As Bethel’s need for space increases, possible solutions are being discussed.
Sarah Nelson | Staff Writer
The first sentence of Bethel’s value statement reads as follows: “Bethel University is a vibrant, Christ-centered educational community.” The campus’ concept of community revolves partially around the physical togetherness Bethel’s space provides — all academic buildings are connected via skyway and underground tunnel as well as all dormitories within walking distance. But when the Anderson Center, previously named Pine Tree Center, was purchased in 2013, questions regarding how the new building will assist with Bethel’s space needs began to surface.
Though Bethel will not own full capacity of the entire building until 2021, the Anderson Center immediately offers up to 700 parking spaces, and roughly 20,000 to 100,000 square feet. Decisions about how to incorporate this space are left to the Campus Master Plan 2.0 Committee, created in spring of 2014. The committee currently has yet to settle on one of a few scenarios for ways to deal with Bethel’s space needs on campus, particularly the acute space needs for the Biology and Chemistry departments.
“We under-serve students and faculty with the learning spaces we have,” President Jay Barnes said during a Faculty-Senate meeting on Wednesday, November 4.
A variety of scenarios have been presented to faculty and the community, but there is no indication as to which scenario will be used yet or which way administration is leaning.
Though usage of the Anderson Center is a less expensive option compared to building onto the current 3900 Bethel Drive campus, funding remains an issue. Once a scenario for the building is chosen, how to pay for the situation and who is moved to the new space becomes an issue.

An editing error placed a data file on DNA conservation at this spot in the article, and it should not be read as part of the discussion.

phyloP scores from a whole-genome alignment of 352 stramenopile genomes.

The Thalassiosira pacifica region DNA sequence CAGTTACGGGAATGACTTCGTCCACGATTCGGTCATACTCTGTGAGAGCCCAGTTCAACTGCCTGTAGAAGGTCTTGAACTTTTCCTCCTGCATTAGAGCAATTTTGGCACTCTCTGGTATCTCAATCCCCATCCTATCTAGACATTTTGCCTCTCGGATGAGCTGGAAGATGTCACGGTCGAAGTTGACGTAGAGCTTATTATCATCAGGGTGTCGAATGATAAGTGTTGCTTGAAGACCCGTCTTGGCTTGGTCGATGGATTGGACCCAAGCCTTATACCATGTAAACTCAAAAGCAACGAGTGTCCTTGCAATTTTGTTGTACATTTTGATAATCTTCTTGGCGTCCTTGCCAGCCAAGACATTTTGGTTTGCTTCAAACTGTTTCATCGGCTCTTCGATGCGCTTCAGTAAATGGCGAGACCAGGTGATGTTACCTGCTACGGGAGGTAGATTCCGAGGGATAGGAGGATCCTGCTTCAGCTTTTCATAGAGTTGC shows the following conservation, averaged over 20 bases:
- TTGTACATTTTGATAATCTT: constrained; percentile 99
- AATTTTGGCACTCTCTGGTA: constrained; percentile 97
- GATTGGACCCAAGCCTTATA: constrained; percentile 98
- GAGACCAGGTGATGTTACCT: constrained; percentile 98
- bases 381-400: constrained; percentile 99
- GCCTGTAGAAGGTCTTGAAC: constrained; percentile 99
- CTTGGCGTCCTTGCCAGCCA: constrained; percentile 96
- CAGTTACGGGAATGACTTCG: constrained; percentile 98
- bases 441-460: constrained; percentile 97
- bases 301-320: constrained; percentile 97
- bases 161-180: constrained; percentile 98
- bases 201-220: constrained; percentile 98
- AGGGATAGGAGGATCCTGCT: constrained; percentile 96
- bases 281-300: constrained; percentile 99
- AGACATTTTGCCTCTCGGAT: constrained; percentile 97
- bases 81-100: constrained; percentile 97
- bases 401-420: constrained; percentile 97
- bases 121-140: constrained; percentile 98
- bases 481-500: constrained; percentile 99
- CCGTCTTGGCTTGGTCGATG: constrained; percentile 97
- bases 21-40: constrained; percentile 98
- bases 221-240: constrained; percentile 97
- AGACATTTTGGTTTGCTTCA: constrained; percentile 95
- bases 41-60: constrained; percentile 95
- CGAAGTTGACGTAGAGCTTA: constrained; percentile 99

“It’s a spacial and temporal jigsaw puzzle,” Barrett Fischer, a member of the Campus Master Plan 2.0 Committee said.
Fischer cited concerns of how Campus Master Plan 2.0’s solution will affect what we view as the Bethel community. Committee members want to assure if the move ensues, the 3900 campus and the Anderson Center are all part of Bethel, as opposed to a main campus and a satellite campus. Implications of class schedule, chapel and food services are also questions being raised. A shuttle system would be needed, as well as a revision of the ten minute passing time.
Not immune from the ultimate issue, Bethel’s need for greater physical facilities, are the CAPS-Graduate Studies and Seminary programs. Despite many critical questions remaining unanswered, including a timeline for a decision, Fischer and other committee members are confident as the next steps are taken.
“Bethel has a history of being adaptable,” Fischer said. “I really have a lot of faith that as a community we can come up with some good solutions that will be beneficial.”